Pro­vide in­cen­tives for Cana­di­ans to start build­ing their re­tire­ment port­fo­lio at an ear­lier age, so we don’t out­live our sav­ings

Take ac­tion to en­sure com­pa­nies can’t re­nege on their un­funded pen­sion obli­ga­tions


Re­duce taxes (he claimed the Lib­er­als are “al­ways tak­ing things away rather than build­ing things up”)

Elim­i­nate car­bon taxes (point­ing to the On­tario ex­pe­ri­ence, he says they lead to sky-high util­ity bills)

En­sure that GST or HST is not ap­plied to es­sen­tials like gro­ceries, med­i­ca­tions and, most im­por­tantly, en­ergy bills

Al­low pen­sion in­come split­ting for se­niors to re­main in place


Look into pro­vid­ing a care­giver’s al­lowance

Work with prov­inces to pro­vide sup­port and frame­work to ex­pand the num­ber of se­niors’ hous­ing units on the mar­ket

As­sisted Dy­ing

Any Par­lia­men­tary vote on this is­sue would be a free vote

If you think this agenda looks sus­pi­ciously sim­i­lar to the one Stephen Harper em­ployed dur­ing his years in power, you’re not mis­taken. Harper’s road to power was, to a great ex­tent, paved by the sup­port of older vot­ers. Dur­ing the Harper-led majority gov­ern­ments, CARP polls con­sis­tently showed a majority of the mem­bers sup­ported the Con­ser­va­tive Party be­cause of their se­niors pol­icy.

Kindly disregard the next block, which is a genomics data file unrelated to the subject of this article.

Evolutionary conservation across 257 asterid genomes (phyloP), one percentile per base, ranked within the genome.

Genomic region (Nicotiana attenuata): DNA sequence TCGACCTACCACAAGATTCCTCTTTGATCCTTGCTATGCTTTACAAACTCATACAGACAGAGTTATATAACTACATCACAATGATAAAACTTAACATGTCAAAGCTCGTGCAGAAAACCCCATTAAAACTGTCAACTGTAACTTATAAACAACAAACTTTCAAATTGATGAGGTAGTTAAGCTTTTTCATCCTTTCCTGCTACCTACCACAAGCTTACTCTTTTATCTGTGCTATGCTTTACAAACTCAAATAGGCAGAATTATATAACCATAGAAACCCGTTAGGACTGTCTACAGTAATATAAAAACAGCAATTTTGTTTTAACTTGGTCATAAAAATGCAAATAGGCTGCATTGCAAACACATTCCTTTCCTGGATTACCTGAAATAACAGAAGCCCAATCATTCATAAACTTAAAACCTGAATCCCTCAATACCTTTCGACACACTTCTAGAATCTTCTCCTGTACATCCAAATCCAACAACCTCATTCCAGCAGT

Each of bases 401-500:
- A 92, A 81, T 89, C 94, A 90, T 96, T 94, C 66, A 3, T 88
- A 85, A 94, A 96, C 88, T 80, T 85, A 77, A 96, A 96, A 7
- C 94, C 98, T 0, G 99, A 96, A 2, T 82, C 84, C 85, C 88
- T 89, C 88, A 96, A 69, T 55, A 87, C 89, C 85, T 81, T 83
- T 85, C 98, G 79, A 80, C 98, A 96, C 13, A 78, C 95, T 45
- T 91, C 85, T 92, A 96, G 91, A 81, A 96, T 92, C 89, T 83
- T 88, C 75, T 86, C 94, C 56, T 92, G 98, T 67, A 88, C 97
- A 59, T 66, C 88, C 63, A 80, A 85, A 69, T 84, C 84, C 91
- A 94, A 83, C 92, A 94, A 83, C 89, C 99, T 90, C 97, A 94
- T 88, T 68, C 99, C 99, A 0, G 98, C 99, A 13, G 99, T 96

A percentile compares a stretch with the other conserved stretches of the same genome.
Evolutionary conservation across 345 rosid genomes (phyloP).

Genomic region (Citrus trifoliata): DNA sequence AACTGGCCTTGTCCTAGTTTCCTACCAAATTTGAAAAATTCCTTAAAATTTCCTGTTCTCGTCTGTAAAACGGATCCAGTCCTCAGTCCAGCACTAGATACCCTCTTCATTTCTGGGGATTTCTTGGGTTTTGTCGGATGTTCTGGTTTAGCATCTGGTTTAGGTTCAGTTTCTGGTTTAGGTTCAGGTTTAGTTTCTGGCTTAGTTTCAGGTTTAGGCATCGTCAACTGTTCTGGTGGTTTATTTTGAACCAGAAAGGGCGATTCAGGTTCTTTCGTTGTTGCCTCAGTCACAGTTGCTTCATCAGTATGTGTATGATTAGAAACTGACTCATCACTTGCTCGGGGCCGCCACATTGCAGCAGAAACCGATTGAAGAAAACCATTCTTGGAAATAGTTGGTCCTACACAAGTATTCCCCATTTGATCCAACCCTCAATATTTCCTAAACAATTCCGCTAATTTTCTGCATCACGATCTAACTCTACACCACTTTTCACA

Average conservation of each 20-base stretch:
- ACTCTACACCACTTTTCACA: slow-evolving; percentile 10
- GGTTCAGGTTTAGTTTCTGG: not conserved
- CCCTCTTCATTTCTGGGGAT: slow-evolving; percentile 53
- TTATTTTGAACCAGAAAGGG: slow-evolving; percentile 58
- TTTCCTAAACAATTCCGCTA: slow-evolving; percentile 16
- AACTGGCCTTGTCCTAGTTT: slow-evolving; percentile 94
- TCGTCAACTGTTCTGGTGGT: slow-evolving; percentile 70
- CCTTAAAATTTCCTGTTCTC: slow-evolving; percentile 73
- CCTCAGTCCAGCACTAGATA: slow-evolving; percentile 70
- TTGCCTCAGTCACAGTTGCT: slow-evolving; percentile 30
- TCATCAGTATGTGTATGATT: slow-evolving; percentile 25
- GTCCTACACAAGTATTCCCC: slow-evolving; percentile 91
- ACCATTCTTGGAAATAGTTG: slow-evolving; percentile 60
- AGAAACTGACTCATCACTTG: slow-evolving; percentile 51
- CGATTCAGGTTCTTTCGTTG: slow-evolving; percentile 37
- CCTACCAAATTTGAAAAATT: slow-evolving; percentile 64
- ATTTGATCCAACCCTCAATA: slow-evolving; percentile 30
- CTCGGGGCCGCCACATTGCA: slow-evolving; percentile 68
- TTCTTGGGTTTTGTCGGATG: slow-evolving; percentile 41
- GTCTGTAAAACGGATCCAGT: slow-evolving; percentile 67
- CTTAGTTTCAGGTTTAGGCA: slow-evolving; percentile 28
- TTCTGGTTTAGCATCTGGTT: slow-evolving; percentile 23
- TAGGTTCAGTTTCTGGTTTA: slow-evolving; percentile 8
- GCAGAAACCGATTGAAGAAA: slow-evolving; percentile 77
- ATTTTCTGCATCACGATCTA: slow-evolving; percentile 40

How­ever, in 2015, this formula changed abruptly. Days be­fore the elec­tion, CARP polls high­lighted a rad­i­cal shift had taken place – Justin Trudeau’s Lib­er­als had fi­nally made a sig­nif­i­cant dent in the Tory sup­port from older vot­ers, with the majority now back­ing the Lib­er­als. The Lib­er­als’ se­nior agenda (in­creas­ing GIS, en­hanc­ing the Canada Pen­sion Plan and re­vers­ing OAS el­i­gi­bil­ity back to 65 from 67) clearly struck a chord with the older elec­torate, as did a hugely ef­fec­tive last-minute ad cam­paign fea­tur­ing nona­ge­nar­ian po­lit­i­cal leg­end Hazel McCal­lion en­dors­ing the Lib­er­als’ se­niors pol­icy, while images of Trudeau’s ap­pear­ance at the CARP AGM played in the back­ground.

An as­tute politi­cian, Scheer has read these num­bers and un­doubt­edly re­al­izes the Con­ser­va­tives can no longer take the older con­stituency for granted – he must earn it. When asked if his age (both Scheer and Singh are 38, while Trudeau is 45) would

pre­clude him from fo­cus­ing on is­sues that af­fect older Cana­di­ans, he made a crack about the Lib­er­als fail­ure to ap­point a ded­i­cated se­niors min­is­ter, some­thing his own party would rec­tify.

He also claimed that rather than fo­cus­ing specif­i­cally on mil­len­ni­als or se­niors, he wants to en­gage all age groups through a multi­gen­er­a­tional ap­proach: “A lot of the is­sues younger peo­ple face also af­fect older Cana­di­ans,” he told the CARP AGM.

With more and more younger vot­ers de­cid­ing to fi­nally ex­er­cise their demo­cratic priv­i­lege and get­ting out to the vot­ing booth, this ap­proach makes a lot of sense – the party that can make the most con­vinc­ing case to both these pow­er­ful gen­er­a­tions will win the next fed­eral elec­tion.

Af­ter ad­dress­ing the CARP AGM (above), Scheer had a sit-down with Zoomer Ra­dio’s Libby Znaimer (above right). Af­ter the talk, with CARP pres­i­dent Moses Znaimer (right).

The CARP team meets with Scheer. From left to right: Laas Turn­bull, Marissa Semkiw, Wanda Mor­ris and An­thony Quinn. Scheer also had time for a pol­icy talk with Moses Znaimer